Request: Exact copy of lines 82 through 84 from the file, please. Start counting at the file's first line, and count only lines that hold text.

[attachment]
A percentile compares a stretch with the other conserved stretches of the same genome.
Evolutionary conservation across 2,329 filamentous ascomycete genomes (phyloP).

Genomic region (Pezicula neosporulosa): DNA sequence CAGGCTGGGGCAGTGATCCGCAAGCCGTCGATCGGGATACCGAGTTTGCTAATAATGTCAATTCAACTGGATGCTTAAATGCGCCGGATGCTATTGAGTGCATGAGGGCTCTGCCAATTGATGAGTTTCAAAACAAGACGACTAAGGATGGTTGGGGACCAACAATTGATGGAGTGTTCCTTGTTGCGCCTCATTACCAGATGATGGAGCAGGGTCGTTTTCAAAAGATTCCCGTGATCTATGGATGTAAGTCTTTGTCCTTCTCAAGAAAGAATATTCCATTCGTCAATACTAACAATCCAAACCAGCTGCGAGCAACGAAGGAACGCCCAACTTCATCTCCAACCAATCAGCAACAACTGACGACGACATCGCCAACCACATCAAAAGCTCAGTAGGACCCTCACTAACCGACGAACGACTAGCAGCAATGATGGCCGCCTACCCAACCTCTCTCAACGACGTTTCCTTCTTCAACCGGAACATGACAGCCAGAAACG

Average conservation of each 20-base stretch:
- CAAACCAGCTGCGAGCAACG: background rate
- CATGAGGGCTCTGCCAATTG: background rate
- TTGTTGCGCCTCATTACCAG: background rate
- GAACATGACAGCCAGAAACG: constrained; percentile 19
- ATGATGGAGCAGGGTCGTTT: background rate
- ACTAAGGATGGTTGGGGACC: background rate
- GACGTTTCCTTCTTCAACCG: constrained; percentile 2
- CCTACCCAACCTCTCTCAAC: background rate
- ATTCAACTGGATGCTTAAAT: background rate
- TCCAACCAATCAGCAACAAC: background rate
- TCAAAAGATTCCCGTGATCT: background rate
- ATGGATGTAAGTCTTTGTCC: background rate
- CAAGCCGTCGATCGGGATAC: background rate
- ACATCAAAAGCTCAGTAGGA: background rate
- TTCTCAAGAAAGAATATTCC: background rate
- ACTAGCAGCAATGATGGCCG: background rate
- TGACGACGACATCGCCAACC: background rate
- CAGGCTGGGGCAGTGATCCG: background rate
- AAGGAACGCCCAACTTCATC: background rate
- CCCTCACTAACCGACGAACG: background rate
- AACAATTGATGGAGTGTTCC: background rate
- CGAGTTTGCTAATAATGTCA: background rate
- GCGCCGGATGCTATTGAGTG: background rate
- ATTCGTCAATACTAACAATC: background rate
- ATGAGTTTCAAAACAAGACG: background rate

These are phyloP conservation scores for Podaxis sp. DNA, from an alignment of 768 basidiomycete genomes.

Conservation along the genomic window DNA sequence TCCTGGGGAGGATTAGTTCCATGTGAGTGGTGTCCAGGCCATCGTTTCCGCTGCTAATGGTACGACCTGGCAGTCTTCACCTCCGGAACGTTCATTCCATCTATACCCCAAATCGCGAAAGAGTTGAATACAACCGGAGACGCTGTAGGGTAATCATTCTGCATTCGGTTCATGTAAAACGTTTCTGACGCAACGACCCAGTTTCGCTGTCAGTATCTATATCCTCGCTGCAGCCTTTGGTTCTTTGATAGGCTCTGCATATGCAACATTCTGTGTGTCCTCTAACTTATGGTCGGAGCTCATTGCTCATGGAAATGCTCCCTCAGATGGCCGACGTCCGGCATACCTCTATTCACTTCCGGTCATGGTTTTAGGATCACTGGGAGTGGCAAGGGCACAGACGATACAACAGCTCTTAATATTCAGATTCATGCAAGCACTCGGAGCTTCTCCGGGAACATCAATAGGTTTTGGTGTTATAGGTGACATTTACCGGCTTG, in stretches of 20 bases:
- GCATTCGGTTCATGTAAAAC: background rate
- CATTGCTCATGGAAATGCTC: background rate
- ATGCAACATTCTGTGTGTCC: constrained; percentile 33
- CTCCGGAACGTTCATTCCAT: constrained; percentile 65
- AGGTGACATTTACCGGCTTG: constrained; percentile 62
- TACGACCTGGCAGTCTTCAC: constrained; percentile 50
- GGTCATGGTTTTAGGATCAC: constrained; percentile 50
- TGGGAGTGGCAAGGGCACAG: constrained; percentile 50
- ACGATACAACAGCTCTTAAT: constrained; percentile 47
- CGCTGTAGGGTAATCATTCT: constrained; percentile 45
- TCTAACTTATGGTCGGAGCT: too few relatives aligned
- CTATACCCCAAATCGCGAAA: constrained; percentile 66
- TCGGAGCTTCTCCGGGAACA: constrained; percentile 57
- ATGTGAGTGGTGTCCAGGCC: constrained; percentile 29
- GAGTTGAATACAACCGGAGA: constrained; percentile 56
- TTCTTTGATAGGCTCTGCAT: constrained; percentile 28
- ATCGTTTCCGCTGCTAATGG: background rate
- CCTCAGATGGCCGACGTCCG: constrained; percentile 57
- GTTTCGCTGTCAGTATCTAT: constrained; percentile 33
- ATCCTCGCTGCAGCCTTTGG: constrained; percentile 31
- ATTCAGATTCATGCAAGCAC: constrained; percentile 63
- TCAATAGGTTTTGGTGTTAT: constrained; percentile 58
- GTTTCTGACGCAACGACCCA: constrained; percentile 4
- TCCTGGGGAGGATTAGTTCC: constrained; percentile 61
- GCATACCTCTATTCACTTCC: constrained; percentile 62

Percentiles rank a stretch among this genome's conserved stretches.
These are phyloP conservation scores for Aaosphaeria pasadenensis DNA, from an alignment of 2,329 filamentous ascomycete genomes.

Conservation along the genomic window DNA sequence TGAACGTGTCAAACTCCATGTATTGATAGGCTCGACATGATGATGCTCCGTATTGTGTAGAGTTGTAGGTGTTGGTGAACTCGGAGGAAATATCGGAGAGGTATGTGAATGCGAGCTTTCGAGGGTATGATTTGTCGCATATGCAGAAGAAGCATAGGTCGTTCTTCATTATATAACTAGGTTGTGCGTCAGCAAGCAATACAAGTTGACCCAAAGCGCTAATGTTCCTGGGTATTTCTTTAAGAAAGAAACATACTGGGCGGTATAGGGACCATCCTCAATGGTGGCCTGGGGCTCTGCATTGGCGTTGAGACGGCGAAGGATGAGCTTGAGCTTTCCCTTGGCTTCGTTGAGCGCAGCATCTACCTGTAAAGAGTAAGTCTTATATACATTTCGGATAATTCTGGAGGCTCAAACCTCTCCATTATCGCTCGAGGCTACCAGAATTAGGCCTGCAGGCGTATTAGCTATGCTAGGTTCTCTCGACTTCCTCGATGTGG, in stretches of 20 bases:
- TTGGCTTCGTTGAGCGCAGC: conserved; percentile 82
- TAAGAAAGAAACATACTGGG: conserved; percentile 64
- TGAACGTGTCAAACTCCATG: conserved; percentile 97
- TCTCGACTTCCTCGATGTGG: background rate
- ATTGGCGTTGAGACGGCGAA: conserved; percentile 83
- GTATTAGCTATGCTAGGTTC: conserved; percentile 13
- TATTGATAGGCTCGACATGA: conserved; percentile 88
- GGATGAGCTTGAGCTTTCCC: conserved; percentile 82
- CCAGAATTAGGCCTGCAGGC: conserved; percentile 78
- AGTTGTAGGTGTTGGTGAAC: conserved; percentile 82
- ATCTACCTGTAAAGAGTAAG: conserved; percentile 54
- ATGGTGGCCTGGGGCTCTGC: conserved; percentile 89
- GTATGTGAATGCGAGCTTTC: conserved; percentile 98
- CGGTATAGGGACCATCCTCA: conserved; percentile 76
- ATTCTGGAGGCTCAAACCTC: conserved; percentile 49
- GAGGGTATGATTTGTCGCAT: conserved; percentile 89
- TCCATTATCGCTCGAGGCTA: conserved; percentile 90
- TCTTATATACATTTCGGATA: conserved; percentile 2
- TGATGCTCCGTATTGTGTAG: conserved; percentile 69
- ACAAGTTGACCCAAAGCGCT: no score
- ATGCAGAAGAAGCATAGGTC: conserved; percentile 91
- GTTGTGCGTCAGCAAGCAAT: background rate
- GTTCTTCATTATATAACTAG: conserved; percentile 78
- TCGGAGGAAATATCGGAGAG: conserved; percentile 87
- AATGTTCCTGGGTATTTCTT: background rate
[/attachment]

- GTTCTTCATTATATAACTAG: conserved; percentile 78
- TCGGAGGAAATATCGGAGAG: conserved; percentile 87
- AATGTTCCTGGGTATTTCTT: background rate